Blood-testing company Theranos said on Friday that its founder, Elizabeth Holmes, would step down as chief executive officer amid federal fraud charges.
Theranos founder Elizabeth Holmes and the embattled company’s former president were indicted on charges that they engaged in schemes to defraud investors, doctors and patients, the Justice Department announced on Friday.
The charges against Holmes, 34, and Ramesh “Sunny” Balwani, 53, were announced shortly after the privately held company said she was stepping down as its chief executive officer.
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Prosecutors said Holmes and Balwani used advertising and solicitations to encourage doctors and patients to use its laboratory services despite knowing that the company could not produce accurate and reliable results consistently.
The indictment also alleges that Holmes and Balwani made numerous misrepresentations about Theranos’ financial condition and future prospects.
Each defendant faces two counts of conspiracy to commit wire fraud and nine counts of wire fraud. Prosecutors said both made initial court appearances on Friday before a federal magistrate judge in San Jose, California.
Balwani's attorney categorized Theranos as a "business failure" rather than a fraud case, and added that his client is looking forward to the trial to clear his name.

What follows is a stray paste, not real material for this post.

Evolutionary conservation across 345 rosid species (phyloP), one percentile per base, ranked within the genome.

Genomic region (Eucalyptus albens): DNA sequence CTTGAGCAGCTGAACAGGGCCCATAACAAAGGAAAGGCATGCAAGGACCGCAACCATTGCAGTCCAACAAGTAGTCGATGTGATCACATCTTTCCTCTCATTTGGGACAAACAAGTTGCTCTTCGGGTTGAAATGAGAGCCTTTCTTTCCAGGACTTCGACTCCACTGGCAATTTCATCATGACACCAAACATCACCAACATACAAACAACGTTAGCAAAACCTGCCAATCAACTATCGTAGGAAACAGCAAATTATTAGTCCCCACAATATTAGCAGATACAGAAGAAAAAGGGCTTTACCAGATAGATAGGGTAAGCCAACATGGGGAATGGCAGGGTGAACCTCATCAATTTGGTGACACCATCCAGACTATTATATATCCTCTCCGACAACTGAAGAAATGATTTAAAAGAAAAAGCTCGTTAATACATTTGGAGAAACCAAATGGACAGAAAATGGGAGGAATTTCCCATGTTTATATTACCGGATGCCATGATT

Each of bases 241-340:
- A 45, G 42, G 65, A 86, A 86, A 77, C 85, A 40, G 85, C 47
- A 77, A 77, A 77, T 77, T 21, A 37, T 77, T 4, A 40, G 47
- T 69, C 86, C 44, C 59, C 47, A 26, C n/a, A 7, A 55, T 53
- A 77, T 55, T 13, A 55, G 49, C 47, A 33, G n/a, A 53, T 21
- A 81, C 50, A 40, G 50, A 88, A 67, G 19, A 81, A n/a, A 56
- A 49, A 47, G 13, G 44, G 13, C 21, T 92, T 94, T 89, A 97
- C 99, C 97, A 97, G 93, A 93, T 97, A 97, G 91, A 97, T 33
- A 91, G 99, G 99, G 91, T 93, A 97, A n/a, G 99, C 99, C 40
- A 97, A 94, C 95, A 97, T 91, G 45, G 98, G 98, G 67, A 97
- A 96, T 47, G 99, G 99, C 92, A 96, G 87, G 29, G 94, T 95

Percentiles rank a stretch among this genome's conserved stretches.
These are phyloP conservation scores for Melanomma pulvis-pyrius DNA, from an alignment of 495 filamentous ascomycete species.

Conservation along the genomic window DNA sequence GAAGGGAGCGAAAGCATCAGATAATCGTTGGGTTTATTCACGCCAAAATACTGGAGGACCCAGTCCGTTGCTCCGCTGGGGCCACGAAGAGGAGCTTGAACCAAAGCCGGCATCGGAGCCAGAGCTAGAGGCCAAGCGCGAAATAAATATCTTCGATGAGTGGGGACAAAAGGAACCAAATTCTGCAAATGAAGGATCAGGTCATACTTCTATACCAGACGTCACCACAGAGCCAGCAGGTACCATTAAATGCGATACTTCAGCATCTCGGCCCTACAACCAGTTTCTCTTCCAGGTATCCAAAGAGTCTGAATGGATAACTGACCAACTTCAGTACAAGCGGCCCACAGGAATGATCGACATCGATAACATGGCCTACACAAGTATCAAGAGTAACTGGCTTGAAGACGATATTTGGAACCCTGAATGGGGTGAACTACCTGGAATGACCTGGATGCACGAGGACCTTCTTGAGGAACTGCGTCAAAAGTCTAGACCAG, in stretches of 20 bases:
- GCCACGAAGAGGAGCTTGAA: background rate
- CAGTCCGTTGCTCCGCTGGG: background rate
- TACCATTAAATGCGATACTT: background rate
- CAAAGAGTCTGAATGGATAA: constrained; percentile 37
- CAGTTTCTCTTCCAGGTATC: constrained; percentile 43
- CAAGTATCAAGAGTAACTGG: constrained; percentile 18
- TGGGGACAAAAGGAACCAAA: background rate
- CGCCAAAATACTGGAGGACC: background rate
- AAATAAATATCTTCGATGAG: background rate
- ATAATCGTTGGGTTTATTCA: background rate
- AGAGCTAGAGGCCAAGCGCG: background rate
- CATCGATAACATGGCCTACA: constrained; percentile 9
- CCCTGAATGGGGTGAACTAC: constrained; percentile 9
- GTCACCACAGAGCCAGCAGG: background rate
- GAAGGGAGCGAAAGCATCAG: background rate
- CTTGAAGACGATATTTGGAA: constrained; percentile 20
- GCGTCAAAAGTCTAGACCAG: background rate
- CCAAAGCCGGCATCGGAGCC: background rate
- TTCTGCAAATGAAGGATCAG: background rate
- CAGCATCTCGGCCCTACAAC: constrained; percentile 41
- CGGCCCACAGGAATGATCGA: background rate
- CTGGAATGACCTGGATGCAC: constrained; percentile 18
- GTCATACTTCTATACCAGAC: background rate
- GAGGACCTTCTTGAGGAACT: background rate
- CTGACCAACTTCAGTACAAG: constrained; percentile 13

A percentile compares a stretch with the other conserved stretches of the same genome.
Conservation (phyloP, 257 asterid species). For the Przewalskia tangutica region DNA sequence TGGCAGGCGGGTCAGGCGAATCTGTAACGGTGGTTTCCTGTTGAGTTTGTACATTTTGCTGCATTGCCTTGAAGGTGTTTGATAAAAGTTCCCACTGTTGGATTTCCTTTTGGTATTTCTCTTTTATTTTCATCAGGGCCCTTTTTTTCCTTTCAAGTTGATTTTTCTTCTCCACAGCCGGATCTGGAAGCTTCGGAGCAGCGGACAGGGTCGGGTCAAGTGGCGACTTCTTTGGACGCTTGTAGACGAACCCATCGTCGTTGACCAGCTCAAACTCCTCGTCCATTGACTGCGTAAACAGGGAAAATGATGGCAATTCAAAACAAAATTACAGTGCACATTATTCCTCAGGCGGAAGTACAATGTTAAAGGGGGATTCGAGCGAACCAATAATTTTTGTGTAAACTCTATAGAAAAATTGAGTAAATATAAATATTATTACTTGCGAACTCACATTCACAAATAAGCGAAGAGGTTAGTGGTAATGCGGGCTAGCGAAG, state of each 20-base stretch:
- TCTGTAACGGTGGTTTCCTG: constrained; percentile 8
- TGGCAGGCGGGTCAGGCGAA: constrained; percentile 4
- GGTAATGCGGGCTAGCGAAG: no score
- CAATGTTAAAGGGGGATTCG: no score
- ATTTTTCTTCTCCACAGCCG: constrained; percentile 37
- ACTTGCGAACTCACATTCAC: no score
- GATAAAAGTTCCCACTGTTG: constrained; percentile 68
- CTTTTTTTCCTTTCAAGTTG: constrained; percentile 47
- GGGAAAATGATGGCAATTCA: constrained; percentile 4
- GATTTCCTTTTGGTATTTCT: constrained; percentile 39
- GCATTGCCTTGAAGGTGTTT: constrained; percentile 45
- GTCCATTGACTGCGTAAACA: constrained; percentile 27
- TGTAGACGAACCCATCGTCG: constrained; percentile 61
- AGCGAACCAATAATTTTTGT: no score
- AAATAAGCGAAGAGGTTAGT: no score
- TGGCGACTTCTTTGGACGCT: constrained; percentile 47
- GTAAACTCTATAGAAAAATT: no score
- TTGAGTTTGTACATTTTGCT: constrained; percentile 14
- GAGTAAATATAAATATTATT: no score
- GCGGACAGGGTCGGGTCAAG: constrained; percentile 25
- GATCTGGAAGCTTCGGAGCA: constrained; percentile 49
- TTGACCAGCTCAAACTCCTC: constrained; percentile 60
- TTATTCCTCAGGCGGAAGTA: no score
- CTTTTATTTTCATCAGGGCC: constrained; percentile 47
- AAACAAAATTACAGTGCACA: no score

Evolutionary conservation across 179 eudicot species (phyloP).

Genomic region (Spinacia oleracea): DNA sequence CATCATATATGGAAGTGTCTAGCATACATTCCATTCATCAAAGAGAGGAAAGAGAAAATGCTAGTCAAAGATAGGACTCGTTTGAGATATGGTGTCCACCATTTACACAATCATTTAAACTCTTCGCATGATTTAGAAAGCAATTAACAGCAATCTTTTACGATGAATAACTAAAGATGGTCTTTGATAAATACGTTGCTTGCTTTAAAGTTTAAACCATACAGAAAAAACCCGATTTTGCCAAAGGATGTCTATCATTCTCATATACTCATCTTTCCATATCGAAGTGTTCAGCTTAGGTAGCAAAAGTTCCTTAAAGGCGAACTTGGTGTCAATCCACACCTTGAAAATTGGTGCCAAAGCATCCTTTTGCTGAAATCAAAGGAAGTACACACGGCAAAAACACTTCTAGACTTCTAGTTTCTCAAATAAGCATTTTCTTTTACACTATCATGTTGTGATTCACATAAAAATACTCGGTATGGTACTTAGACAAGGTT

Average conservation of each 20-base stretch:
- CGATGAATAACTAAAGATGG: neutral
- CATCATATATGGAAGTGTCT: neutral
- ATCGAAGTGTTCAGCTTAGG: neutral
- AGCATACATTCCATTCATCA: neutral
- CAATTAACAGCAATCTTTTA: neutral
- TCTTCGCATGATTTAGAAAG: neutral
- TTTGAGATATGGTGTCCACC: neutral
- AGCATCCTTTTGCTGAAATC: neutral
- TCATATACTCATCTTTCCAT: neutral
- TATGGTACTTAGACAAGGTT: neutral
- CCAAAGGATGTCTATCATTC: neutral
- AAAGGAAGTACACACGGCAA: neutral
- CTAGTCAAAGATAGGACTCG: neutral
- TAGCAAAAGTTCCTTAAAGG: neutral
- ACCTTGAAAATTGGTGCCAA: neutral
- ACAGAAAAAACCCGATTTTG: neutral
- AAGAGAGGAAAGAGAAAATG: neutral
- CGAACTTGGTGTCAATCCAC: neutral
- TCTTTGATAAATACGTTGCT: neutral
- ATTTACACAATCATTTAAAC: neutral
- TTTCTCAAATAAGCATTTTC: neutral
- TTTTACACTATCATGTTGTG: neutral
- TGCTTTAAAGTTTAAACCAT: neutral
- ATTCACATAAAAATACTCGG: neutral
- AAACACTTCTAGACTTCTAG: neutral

"In over 28 years of practicing law, as both a federal prosecutor and a defense attorney, I have never seen a case like this one, where the government brings a criminal prosecution against a defendant who obtained no financial benefit and lost millions of dollars of his own money," Jeffrey Coopersmith said in a statement sent to NBC News.
The criminal charges came after Holmes in March settled civil fraud charges brought by the Securities and Exchange Commission under which she was barred from serving as an officer or director of a public company for 10 years.
In a statement, Theranos said Holmes would remain chairwoman of the company’s board and David Taylor, the firm’s general counsel, has been appointed its chief executive officer.
Once called the Steve Jobs of biotech, Holmes started Theranos at the age of 19. The company was soon considered a Silicon Valley darling with a $9 billion valuation based on its promise to disrupt the laboratory testing business.
Theranos claimed that its innovative blood-testing device would give quicker and more reliable results than standard blood tests using just a single drop of blood from a finger stick.
In 2015, The Wall Street Journal reported that Theranos’ devices were flawed and inaccurate, setting off a downward spiral for the company that had attracted investors including venture capital firm DFJ, Walgreens, media mogul Rupert Murdoch and Oracle co-founder Larry Ellison.